Opening Digital Doors: The Push for Universal Website Accessibility

Friday, April 05, 2024. 3:00pm

While we’re all very used to the idea of accessibility in its physical form, the notion of accessibility to all on websites is a phenomenon that will rarely cross the mind of those not directly affected by it.

If you’re blind and you are trying to access information on a website on your smartphone, for example, what needs to happen?

First of all, you need a reader (which all smartphones have nowadays) and secondly, you need everything on that website to be readable – something that is down to the design of the site; ensuring that all photos have ‘alt text’ so that a description of the image can be read aloud to the user with impaired vision. Then there’s the issue of contrast and a whole other range of points that will probably not ever enter the head of most people but for those with disabilities of some kind, they are vital. Furthermore, they can be the difference between them accessing the site or not.

In a test case that went all the way to the American Supreme Court, pizza company Dominos was forced to rethink the wheel with regard to their own website.

The issue was one of discrimination against someone who had visual impairment. A visually impaired customer complained to the company that he couldn’t access the offers that were on the website. While he could order a pizza by simply ringing the nearest branch, the problem was that all the offers and savings were only available on the website and therefore, to those who could access the website. The court ruling found that Dominos was effectively discriminating against those customers out there whose disability prevented them from accessing their website.

Times are a-changing here in Europe and, from June 2024, it will become European Law to make your website accessible to all – whatever the product you’re selling.

For the hospitality sector, those with disabilities represent a very important market segment that will become the focus of many companies and the race is now on to get market-ready ahead of time. 

One company that is to the forefront in all of this is IA Labs. It was set up only in 2021, growing out of the Irish Council for the Blind, of which it is a fully-owned subsidiary. Unlike that well-known charity, IA Labs is a for-profit company. Inheriting all its connections in this field from the Irish Council for the Blind (which has recently changed its name to Vision Ireland), IA Labs hit the ground running in a manner that most start-up operations don’t have the ability to do.

Chris White pictured with Bill Clinton

Chris White pictured with Bill Clinton
Photo Credit: Paul Morse / Clinton Foundation

Last September, it was successful in securing over 170 leads and funding commitments of over €3,000,000 in support over the next three years. This was at the 2023 edition of the CGI (Clinton Global Initiative) event in New York. This injection of capital will enable IA Labs to expand its operations internationally, creating job opportunities and, most importantly, providing digital accessibility to a wider population, their CEO Chris White says. And with legislation about to change the game for everyone in the hospitality business, the time is now to adapt.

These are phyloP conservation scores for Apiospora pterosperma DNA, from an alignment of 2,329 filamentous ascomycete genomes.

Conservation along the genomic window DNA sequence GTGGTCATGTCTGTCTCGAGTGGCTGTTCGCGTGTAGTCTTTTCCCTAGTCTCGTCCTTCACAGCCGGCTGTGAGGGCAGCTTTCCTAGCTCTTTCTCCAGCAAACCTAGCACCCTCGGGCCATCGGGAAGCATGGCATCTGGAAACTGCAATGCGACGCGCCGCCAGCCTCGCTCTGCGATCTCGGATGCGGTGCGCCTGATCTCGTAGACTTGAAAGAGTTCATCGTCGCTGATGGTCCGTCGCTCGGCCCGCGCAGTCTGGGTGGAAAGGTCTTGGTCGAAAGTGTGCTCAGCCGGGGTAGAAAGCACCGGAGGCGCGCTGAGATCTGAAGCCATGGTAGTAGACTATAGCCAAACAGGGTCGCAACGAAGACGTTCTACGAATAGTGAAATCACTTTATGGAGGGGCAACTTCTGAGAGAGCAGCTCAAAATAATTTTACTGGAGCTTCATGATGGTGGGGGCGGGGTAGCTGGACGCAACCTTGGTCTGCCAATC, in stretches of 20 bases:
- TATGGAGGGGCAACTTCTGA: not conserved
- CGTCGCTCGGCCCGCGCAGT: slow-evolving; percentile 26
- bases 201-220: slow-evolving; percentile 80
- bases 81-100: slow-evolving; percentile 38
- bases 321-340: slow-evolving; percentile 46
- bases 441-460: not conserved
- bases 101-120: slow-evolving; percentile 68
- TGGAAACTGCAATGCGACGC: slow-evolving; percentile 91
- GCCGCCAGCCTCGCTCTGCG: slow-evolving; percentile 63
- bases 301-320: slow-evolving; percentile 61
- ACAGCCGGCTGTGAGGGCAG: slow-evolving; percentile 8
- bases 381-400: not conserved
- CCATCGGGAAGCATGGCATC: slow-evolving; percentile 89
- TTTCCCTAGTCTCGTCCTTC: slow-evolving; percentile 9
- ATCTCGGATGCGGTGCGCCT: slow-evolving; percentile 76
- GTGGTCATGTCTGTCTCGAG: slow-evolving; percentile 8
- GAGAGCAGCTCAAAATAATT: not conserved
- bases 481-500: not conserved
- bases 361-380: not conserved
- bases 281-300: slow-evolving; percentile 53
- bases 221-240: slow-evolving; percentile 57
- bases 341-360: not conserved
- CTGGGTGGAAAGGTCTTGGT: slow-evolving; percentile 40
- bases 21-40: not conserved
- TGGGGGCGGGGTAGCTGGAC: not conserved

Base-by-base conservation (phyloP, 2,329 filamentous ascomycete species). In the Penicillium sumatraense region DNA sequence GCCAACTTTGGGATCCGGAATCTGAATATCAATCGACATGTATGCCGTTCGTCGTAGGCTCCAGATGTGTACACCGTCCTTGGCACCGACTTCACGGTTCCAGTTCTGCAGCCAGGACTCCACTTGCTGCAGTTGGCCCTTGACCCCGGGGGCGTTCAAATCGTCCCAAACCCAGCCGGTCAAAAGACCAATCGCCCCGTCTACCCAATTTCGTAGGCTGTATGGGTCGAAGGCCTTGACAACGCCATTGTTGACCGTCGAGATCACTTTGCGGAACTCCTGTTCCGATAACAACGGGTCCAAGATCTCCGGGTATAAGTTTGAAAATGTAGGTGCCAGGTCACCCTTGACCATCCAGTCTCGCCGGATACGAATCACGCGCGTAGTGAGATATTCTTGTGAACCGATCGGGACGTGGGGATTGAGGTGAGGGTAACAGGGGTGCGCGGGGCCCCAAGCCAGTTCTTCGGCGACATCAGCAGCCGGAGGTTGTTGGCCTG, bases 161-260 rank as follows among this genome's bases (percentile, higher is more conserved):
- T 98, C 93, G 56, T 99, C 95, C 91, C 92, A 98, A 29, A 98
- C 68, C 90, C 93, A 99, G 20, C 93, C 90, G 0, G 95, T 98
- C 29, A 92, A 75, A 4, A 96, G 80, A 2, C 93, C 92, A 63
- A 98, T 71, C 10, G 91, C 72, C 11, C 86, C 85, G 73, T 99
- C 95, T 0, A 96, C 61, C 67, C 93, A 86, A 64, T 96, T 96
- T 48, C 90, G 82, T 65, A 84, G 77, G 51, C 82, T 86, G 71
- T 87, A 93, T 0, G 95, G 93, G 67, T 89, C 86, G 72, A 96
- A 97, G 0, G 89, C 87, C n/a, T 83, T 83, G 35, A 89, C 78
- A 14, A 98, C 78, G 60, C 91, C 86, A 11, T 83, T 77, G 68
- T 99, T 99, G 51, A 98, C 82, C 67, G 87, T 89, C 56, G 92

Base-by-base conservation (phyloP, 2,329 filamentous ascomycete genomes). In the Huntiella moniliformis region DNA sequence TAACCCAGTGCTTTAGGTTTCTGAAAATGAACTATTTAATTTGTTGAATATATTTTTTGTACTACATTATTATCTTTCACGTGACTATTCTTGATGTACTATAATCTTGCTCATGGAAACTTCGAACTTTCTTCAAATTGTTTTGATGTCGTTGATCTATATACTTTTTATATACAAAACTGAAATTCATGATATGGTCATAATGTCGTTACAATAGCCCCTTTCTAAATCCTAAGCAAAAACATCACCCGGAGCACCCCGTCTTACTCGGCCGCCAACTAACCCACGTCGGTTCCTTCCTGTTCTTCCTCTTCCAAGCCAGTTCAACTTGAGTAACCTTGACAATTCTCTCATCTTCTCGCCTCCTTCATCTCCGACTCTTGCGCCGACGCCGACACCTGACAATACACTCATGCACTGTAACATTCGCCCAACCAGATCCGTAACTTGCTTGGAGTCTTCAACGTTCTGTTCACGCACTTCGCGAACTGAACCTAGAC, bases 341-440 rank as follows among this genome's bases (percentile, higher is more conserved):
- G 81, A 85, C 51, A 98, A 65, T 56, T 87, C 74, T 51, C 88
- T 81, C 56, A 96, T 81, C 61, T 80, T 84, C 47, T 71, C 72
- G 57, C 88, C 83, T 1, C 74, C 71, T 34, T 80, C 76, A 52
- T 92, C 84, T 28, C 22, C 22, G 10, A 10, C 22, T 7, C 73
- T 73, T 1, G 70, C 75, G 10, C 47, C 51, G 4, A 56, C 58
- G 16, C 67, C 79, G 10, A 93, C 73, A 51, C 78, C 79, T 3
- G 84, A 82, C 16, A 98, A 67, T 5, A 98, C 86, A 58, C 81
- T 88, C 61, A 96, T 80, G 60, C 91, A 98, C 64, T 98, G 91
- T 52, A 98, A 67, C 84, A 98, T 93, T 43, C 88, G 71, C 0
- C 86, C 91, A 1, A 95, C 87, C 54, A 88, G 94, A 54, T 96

“There’s a big market out there,” says Chris. “There was an article published recently on LinkedIn which points out that accessible tourism is globally worth $55 billion.”

Getting a foothold in that market segment means setting up your hotel, restaurant or visitor attraction to cater for accessibility market. And it means making your website accessible to all. In Ireland, the level of accessibility of websites is relatively low. On IA Labs’ website, they publish a regular report – the Digital Accessibility index – to tell you how we stand in this regard.

“There’s a push and a pull at work here,” says Chris. “The push is that it will soon be legally required (to have your website accessible to all) and the pull is the market that’s out there: why wouldn’t you want to be involved in and to have part of this growing sector? As opposed to excluding 20% of it?”

Legislation to make websites accessible to all is already enshrined in law in the UK, Korea, Japan, Australia, Canada, USA and a number of South American countries, Chris points out. Digital accessibility is very big trend at the moment and it will continue to be so over the coming few years.

Launch of the first Digital Accessibility Index for Ireland.

“The Digital Accessibility Index that we publish on our website shows how we are doing with getting our websites digitally accessible… the Government is getting better, estate agencies are getting better but generally speaking, the for-profit world is largely oblivious to the needs of the disability population and how digital accessibility and digital quality impacts them. On the web, 98% of sites are inaccessible – only 2% of sites, globally, are accessible.”

IA Labs’ success at last September’s event in New York has helped to put them on the map internationally, and will allow them to continue to develop a prototype which will enable the global scalability of their solution, providing accessibility to millions of people with disabilities and organisations at minimal infrastructure costs.

“It’s something that we had been working very hard on,” says Chris. “The pledge will allow us to go further more quickly and really make an impact for people with sight loss and disabilities generally across the whole country.”


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